Dan Lawlor: Political Corruption is Nothing New to Rhode Island
Wednesday, February 22, 2012
Rhode Island's politics have been corrupt for centuries. In 1904, the famed muckraker Lincoln Steffens decried Rhode Island as a "State for Sale, cheap."
Corruption is not new to the Ocean State. In the 18th Century, an unholy mix of slave traders and privateers made Rhode Island home. In the 19th century, through vote buying, militias, and demagogues, rural Republicans and WASP factory owners formed an alliance that legally disenfranchised the majority of the state (immigrant, Catholic and Asian workers) while stalling efforts at social reform (ie 48 hour work week, anti-child labor laws, etc).
State-level political districts from one hundred years ago were drawn to undermine the voting power of Irish, Italian, and Chinese immigrants. Republican bosses actively worked to cultivate French-Canadian political figures, notably Aram Pothier and Emery San Souci, to divide Catholic voters, and weaken the state's Democratic Party. Unfortunately for the workers, the animosity among ethnic groups (Irish v Italian, White v Black) contributed to the ease with each Republicans were able to maintain political control.
Boss Brayton (after whom Brayton Point is named after) was a thuggish, 19th Century political character who ensured that Rhode Island's General Assembly had an over-representation of rural Republican voters. Effectively, a minority of the state's population controlled the path for the majority. Rhode Island in 1900 was an urban, Catholic-majority state, ruled by a rural, Protestant Minority, and was a place where many people died from illness, worked long hours with little pay, and went to bed hungry.
One hundred years ago, the RI Senate was under mandated equal representation to all cities and towns, resulting in Providence and Foster having the same representation. This disproportionate power to rural areas gave the Assembly an anti-urban bias. By the 1920s, KKK rallies were held in Northern RI, Catholic Churches burned in Northern RI, English-only language laws (much to the consternation of French-Canadian immigrants) were passed, and most efforts at social welfare reform were still being stunted.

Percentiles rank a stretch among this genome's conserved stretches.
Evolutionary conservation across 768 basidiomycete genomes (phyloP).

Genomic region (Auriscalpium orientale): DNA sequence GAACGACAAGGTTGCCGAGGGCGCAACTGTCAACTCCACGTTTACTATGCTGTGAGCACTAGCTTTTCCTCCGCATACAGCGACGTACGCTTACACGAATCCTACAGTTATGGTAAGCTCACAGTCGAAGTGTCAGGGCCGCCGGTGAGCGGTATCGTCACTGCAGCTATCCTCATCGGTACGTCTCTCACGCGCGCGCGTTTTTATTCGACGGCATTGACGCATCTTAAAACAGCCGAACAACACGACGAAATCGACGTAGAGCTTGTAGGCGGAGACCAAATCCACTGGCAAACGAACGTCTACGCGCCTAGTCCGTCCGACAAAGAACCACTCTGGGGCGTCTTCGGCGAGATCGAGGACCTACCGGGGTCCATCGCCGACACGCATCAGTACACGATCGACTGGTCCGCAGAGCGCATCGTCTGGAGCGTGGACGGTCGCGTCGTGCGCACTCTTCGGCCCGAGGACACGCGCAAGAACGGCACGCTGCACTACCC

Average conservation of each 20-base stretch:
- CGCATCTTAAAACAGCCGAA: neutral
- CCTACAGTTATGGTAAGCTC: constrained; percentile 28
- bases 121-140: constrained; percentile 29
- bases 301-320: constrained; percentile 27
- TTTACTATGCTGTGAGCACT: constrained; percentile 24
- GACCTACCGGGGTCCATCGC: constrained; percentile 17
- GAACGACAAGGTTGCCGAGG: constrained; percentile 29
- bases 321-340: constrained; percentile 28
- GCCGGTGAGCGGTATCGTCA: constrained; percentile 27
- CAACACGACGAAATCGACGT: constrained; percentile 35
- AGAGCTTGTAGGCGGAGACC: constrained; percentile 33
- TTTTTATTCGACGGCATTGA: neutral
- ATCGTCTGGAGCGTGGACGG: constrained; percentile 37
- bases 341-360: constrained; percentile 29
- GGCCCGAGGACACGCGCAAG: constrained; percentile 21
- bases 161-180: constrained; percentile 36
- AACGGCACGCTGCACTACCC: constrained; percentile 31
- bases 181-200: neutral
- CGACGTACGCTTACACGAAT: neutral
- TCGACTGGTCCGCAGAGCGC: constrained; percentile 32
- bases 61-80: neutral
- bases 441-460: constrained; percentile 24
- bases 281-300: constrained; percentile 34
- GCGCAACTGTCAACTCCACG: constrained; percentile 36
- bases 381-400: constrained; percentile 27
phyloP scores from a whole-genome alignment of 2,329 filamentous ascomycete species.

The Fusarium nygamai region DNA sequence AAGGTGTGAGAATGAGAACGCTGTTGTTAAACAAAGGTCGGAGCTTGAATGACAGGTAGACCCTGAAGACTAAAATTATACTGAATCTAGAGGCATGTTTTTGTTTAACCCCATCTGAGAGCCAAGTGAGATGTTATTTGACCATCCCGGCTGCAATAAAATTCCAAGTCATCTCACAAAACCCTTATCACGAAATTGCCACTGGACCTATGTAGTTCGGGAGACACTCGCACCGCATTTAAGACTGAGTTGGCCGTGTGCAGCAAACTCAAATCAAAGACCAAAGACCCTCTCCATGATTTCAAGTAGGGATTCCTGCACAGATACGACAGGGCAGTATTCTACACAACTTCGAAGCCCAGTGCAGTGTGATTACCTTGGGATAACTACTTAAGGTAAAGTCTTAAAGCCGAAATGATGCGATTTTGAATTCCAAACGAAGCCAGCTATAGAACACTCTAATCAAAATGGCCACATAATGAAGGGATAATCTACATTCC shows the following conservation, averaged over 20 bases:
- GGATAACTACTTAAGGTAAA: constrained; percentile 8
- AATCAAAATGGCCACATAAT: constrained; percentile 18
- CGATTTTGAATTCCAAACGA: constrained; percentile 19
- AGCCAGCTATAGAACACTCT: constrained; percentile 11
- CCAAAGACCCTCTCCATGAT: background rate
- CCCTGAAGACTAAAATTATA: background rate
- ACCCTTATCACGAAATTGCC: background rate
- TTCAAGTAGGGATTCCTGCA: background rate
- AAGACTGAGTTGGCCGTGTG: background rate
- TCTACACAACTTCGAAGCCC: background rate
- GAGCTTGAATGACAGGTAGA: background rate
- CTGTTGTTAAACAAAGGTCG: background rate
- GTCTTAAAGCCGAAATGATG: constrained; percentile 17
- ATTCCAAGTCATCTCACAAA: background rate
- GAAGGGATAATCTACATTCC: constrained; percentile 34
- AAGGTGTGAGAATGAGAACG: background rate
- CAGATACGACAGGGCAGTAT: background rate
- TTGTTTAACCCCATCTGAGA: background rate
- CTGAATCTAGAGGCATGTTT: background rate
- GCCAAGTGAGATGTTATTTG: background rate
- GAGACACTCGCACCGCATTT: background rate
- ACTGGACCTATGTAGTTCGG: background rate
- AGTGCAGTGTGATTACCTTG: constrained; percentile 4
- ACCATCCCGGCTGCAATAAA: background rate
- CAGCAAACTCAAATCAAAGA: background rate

Leaders Fail to Encourage Diverse Economy
William McLaughlin, in a brilliant little book on RI history, noted how the efforts and supporters of T.F. Green and other Democratic leaders (alongside the national desperation brought on by the Depression), switched the state from Republican to Democratic rule in the 1930s. This was accomplished through questionable vote tallies in two contested towns, and the dismissal of the Republican appointed RI Supreme Court. Of course, this was several years after the Republicans had hired a Boston thug to unleash a smoke bomb in a General Assembly meeting discussing reform. More legislation in support of worker rights and welfare was passed shortly after the Democrat's rise to power.
Unfortunately, going back to the early 1900s, both Republican and Democratic leaders failed to encourage a more diverse economy. (That is hardly unique - consider the old rust belt cities in upstate New York). Rhode Island was wedded to the industrial factories, and little effort seems to have been made to diversify the state's economy, even as factory owners began to move south to make more profit (before moving overseas, to do the same). The factory closings (and mall openings) left empty downtowns across the state. The failure of Republican and Democratic leadership in the post-war 20th Century to diversify the state's industries set us up for a Detroit style decline in the 1970s and 1980s.
The loss of industrial jobs were not replaced by other high-paying positions, and schools have not produced or inspired enough people to create new business. At the same time, dozens of businesses have left the urban cores for suburban areas, requiring millions in infrastructure to develop lands, electric lines, sewers, and roads for these growing populations. For instance, why did Navigant build its nice, new headquarters in rural Smithfield, instead of, say, already developed downtown Pawtucket, which has ample office space?
The tragic-comic rough and ready of Rhode Island politics has left us with many hurt people, lost jobs, and empty hopes. Leaders who betray the public trust don't deserve it. The solution is simply not to switch from one party's rule to another (locally, all parties have some decent people and some deadbeats), but to hold officials, individually, accountable for what they have done or not done to support the health and wealth of our community and their neighborhood.
Politics certainly can't fix everything, but, when held accountable, it can be a support for a healthy community. Paranoia is not going to get us very far. I'm hoping we see a few new faces in next year's Assembly - along with new, imaginative ideas to make little Rhody work better.
Perpetually, our motto is hope.
I'm not losing mine.
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